Nov 23, 2014

Stories of Change from Yuva Rural

Radhika Ghanshyam Bhure of Bhandara district, Maharashtra

1.How did you first become involved with Mahila Vikas Parishad and what is your status now?

I first got involved with Mahila Vikas Parishad (MVP) around seven years ago. I came to the counseling centre in Bhandara to seek support as my husband and his family members used to abuse me. There I met, Mrunal Munishwar of Yuva, who helped me.. They called my husband to the counseling centre, and I started living separately with only my husband and mother-in-law and the violence reduced.. After this, I became a member of the Mahila Vikas Parishad (MVP).

Before this, I was a member of Mahila Mandal, the women's group and Bachat Gat, the savings group, in my village. I am now the MVP Economic Affairs Convener in Bhandara district. I also help victims of abuse and refer these women to other services and support as required and other forms of support.

2.What has been the most significant change in your life as a result of this involvement?

I have become economically empowered. Being self-reliant has been the key change in my life.

In the last two years I have been involved in the struggle to oppose the Government's proposed take-over of our land. This is happening to relocate people displaced by the Koshi Dam. The paralegal training provided by MVP, helped my friend Bhugave and me to organise a group of the 31 families who will be affected by the land take-over, together. We prepared a legal challenge to the take-over with the help of the MVP.

First, we convinced the 31 families who were going to lose their land to stand firm against this Government action. Then, we served notices to Government officials, police and the tehsildar. We also visited the Nagpur District Collector (magistrate) to present our case and proposed that he provide displaced families with land from forests in Government custody.

Then, we went to the Pinkeypar community who were about to be displaced to convince them that the land identified by the Government was too small to accommodate 150 families and that this would divide their village. We advocated to their Gram Sabha to pass a resolution to reject the Government's proposal for relocation. This resolution was passed, and both communities opposed the Government's plan.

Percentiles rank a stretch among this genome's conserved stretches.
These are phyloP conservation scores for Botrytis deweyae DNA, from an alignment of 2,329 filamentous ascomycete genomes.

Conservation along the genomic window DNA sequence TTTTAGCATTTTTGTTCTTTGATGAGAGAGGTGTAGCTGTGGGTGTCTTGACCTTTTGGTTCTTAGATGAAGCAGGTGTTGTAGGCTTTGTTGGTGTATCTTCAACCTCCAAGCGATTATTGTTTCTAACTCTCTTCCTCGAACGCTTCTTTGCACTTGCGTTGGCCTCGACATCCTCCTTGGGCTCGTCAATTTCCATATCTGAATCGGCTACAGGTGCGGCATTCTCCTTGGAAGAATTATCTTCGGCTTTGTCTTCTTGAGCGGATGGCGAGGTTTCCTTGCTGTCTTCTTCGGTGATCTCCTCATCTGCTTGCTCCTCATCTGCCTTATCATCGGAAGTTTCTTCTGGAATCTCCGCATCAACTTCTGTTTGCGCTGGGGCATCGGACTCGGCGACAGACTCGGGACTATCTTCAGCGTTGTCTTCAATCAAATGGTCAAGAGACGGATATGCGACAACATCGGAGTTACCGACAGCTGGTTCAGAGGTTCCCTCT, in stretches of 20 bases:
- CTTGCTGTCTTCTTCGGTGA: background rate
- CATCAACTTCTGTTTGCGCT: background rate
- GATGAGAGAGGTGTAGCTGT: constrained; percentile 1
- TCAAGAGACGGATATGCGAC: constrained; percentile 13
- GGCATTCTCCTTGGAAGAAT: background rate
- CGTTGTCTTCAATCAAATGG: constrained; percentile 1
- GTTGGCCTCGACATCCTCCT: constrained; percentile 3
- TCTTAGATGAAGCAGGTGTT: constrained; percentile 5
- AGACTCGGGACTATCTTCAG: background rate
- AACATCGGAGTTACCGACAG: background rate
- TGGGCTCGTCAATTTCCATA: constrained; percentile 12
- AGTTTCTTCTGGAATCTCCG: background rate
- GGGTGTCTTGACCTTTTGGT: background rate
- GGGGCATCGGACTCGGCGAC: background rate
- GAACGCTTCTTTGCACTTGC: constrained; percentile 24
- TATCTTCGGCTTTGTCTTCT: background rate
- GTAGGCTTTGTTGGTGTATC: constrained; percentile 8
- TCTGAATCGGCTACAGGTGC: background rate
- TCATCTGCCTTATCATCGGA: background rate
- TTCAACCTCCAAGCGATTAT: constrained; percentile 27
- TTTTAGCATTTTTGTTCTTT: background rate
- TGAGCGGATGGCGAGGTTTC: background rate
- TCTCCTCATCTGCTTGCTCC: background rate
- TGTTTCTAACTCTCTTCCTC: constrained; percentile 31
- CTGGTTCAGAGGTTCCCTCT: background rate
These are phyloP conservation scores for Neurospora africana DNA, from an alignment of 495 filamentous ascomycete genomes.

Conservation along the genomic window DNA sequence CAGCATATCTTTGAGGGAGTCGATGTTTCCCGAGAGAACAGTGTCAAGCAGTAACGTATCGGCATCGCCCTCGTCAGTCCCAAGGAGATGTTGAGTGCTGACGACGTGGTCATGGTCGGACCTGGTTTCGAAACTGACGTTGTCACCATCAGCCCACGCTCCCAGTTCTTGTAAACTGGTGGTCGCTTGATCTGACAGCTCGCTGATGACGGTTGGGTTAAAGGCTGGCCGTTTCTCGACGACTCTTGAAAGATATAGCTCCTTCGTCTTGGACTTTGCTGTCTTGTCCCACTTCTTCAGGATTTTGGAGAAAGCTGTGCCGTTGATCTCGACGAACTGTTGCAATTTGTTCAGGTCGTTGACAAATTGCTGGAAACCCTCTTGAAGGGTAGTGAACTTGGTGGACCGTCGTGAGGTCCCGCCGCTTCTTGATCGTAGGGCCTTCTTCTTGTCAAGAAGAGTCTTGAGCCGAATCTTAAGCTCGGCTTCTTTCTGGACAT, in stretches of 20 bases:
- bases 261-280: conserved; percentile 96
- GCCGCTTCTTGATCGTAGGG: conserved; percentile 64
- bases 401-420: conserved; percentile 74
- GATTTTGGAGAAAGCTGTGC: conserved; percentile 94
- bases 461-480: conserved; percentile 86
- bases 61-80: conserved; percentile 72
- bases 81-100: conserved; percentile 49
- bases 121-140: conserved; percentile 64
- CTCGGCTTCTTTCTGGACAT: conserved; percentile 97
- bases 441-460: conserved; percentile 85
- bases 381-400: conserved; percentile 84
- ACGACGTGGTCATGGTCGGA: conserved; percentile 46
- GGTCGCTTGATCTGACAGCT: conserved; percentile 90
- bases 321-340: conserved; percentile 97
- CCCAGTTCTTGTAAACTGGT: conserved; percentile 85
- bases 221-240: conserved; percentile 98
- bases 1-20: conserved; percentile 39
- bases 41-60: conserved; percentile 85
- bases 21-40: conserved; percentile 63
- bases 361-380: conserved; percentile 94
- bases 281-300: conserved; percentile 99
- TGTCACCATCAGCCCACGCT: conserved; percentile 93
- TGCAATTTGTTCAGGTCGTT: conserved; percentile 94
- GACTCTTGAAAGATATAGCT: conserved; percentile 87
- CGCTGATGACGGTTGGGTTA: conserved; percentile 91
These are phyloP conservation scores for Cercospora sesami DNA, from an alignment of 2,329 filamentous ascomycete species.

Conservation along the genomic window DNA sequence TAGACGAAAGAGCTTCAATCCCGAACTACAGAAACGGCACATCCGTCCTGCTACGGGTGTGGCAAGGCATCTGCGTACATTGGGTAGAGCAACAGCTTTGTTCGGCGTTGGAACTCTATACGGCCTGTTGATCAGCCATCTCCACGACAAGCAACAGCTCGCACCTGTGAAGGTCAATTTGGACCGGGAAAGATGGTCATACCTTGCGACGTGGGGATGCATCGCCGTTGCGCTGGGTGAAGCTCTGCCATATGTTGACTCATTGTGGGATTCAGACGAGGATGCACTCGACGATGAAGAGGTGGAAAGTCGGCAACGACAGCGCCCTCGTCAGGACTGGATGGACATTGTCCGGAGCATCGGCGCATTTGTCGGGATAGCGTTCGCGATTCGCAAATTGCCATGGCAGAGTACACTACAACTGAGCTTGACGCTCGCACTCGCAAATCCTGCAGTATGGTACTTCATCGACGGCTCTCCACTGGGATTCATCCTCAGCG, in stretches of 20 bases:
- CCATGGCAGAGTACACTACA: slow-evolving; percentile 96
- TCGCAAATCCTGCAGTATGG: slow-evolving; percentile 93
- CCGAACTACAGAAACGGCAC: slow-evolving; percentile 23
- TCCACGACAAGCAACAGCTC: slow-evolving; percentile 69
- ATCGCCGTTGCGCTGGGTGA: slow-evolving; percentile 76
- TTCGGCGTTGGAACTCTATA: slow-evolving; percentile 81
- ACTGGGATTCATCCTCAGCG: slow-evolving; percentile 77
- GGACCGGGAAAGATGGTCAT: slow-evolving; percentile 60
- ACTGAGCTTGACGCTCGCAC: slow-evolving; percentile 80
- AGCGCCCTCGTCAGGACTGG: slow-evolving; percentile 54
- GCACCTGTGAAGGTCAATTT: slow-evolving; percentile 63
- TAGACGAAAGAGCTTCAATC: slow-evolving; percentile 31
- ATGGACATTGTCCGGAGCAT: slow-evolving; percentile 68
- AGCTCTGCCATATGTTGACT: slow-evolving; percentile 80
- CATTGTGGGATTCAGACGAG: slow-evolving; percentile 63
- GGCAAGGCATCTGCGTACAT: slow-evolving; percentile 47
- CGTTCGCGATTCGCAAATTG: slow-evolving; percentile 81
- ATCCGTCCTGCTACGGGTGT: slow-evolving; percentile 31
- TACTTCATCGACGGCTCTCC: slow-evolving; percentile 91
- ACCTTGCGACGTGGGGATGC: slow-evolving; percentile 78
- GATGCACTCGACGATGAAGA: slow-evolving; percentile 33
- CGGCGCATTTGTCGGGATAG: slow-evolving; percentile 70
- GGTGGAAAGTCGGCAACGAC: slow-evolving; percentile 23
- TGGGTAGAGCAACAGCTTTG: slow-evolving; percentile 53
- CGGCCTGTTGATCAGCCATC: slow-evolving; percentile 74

Now, we are in the process of finalising our research about other Government relocation drives that have gone wrong. For example, in one place only 10 out of 150 families were provided with new housing. We want to use this as evidence in support of our case.

Currently, there is a stay on the Government's proposal for relocation and land confiscation so all of our land has been saved for the time being.

3. What brought about this change?

This has been a long process of change over the time that I have been involved with Mahila Vikas Parishad for myself and my family. I am now self-reliant and economically stable. My husband too has learnt about equal rights. I am now the main decision-maker in my home, I have been sensitised to issues of power, economics, gender and control. I stand on my feet and am the main breadwinner in the family. My family supports me. My husband is no longer abusive, my daughters are studying and are not afraid of speaking their minds.

4. What are the challenges that remain?

It is the family that holds a woman back. In particular, mothers-in-law and husbands fear that a woman will abandon her domestic responsibilities if allowed to be independent. They also fear that the woman will dominate the family. Only when families are sensitised about equal rights will this attitude change in the future.

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